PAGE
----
The election campaign’s cost-of-living debate is missing serious questions about the NDIS

Home Health The election campaign’s cost-of-living debate is missing serious questions about the NDIS
The election campaign’s cost-of-living debate is missing serious questions about the NDIS

Go to the website of Australia’s Productivity Commission and look for the link to the Commission’s 2017 report on the costs of the National Disability Insurance Scheme.

The overview of the 533-page report alone takes 48 pages. Also on the website page is a note in quite small print saying: “There has not been a government response to this study yet.”

The election campaign this week has pivoted back to the economy and the cost of living, with the release of the quarterly inflation numbers. But the campaign debate about the cost of living is a gnarled little thing: the government running around saying it’s not their fault, the opposition saying it is.

Most of the contributing factors to the inflation surge are, indeed, beyond the influence of any government.

Governments used to control — or at least influence — a lot more: interest rates, wages and other prices and markets via things like tariffs and quotas. 

Loading

Deregulation has robbed politicians of their capacity to run most parts of the economy these days — which many might see as a cause for celebration.

But they are not bystanders in all markets, nor all policies. Yet in the very areas where governments do actually exert influence, they seem incapable of acting to fix problems.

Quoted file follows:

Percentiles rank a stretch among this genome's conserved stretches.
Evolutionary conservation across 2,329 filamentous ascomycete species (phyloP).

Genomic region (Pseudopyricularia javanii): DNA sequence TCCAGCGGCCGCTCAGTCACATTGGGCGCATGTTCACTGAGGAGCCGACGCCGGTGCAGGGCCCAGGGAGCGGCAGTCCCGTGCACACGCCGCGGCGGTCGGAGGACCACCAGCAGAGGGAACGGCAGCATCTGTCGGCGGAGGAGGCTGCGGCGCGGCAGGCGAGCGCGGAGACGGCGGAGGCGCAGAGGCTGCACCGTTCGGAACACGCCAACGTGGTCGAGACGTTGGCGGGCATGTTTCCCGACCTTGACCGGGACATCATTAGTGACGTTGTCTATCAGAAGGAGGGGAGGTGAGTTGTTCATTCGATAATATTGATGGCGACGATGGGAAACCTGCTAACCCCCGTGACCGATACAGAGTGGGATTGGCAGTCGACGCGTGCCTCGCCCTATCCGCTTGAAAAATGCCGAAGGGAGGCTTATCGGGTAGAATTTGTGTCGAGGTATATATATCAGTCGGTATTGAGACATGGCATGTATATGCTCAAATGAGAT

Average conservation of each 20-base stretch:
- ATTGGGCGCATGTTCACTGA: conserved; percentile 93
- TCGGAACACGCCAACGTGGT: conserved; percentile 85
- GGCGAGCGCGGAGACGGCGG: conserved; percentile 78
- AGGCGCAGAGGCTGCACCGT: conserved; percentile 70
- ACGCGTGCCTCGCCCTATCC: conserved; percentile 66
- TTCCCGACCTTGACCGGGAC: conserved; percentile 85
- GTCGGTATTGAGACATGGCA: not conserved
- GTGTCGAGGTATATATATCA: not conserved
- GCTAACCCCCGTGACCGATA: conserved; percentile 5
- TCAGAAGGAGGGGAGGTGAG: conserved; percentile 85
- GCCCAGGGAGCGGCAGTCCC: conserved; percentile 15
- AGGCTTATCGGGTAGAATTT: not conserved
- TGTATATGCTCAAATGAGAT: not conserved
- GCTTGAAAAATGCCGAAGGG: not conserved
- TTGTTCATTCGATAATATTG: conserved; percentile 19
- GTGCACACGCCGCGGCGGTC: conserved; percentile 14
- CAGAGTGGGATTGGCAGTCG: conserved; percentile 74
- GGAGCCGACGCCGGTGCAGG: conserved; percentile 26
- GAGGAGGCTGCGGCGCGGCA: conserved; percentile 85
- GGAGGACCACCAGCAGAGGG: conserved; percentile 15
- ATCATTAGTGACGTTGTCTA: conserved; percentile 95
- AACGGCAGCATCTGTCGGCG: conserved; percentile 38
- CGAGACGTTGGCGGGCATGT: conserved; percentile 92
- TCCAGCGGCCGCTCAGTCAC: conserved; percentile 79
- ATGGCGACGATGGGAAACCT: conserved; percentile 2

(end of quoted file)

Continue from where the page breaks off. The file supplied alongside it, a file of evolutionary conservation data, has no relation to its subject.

Services to the disabled is a classic example. For the group of people needing those services — estimated by the Productivity Commission in 2017 at 4.3 million people (yes, you read that right) — there is no more compelling cost of living question than what happens to the NDIS.

A glass office building with the purple NDIS sign out the front.
The NDIS is a microcosm of so much that is wrong with the way we deliver services across the care economy.(ABC News: Nicole Mills)

The NDIS has become the oasis in the desert

The NDIS — and the significant cost blowouts it faces — have now become a cause celebre for a range of people who like nothing more than signs that governments can’t do anything right.

There’s plenty of evidence that there’s lots that governments can’t do right. And the blowout in the costs of the NDIS are indeed substantial.

The cost blowout is simplified down to being problems of governance; problems of transparency; problems of “too many people” joining the scheme (implicit suggestion that people are somehow freeloading); and/or the argument that the whole underlying idea of an “insurance based” approach it takes is just too ambitious and wrong.

Leave a Reply

Your email address will not be published.